The summit was called DRIVE, Developing a Representative and Inclusive Vision for Education.
"This is actually the first intentional effort on a state level in North Carolina to build, and sustain a pipeline of educators and school leaders of color. That's important work," Sonja Gannt, director of the Charlotte-Mecklenburg Schools Foundation told the government, business and education leaders gathered at the summit.
Governor Roy Cooper announced the formation of a task force to feed that pipeline. He told the group the need for more diversity in front of North Carolina's public school classrooms is acute, after state lawmakers eliminated one path to the profession: Teaching Fellows scholarships.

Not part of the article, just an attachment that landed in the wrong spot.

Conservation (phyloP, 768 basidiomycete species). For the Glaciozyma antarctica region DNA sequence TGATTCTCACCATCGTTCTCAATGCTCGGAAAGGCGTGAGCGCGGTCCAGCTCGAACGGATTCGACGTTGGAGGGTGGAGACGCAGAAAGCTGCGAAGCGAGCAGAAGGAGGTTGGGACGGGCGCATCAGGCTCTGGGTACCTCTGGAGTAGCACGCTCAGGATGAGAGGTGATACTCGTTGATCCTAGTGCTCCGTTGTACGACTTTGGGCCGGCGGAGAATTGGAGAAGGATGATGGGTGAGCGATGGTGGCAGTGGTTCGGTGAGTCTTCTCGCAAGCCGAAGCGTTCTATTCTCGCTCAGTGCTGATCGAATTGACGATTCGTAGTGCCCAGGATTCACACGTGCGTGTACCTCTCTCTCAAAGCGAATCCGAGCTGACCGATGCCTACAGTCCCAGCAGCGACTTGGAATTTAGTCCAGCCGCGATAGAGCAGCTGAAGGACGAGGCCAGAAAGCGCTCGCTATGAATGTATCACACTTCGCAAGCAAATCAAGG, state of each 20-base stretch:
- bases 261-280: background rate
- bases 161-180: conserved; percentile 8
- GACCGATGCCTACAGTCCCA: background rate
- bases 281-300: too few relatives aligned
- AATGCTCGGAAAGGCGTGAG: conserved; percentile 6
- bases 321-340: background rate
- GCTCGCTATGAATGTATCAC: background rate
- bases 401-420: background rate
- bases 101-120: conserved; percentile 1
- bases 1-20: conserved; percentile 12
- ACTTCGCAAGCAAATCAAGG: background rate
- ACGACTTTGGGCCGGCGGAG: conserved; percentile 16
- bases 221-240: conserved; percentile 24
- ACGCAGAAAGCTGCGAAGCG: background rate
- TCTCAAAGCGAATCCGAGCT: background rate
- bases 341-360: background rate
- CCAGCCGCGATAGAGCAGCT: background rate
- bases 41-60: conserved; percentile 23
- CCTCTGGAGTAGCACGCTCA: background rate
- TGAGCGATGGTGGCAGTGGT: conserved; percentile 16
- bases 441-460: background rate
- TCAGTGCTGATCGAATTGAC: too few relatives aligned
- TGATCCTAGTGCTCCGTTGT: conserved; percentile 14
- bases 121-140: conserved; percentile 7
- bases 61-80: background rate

"The General Assembly in a limited way put the teaching fellows scholarship back in, which are designed of course to recruit people into the teaching profession. Not a single historically black college or university is included in that list of schools that can have teaching fellows scholarships. So that's going backward," Cooper said.
More than half the state's public school students are people of color, but just 20 percent of their teachers look like them. Cooper said that has to change.
Cooper said Increasing diversity in front of the classroom will benefit all students in the long run, as young people see themselves reflected in the evolving multicultural pool of educators.
Here is the governor's executive order establishing the task force.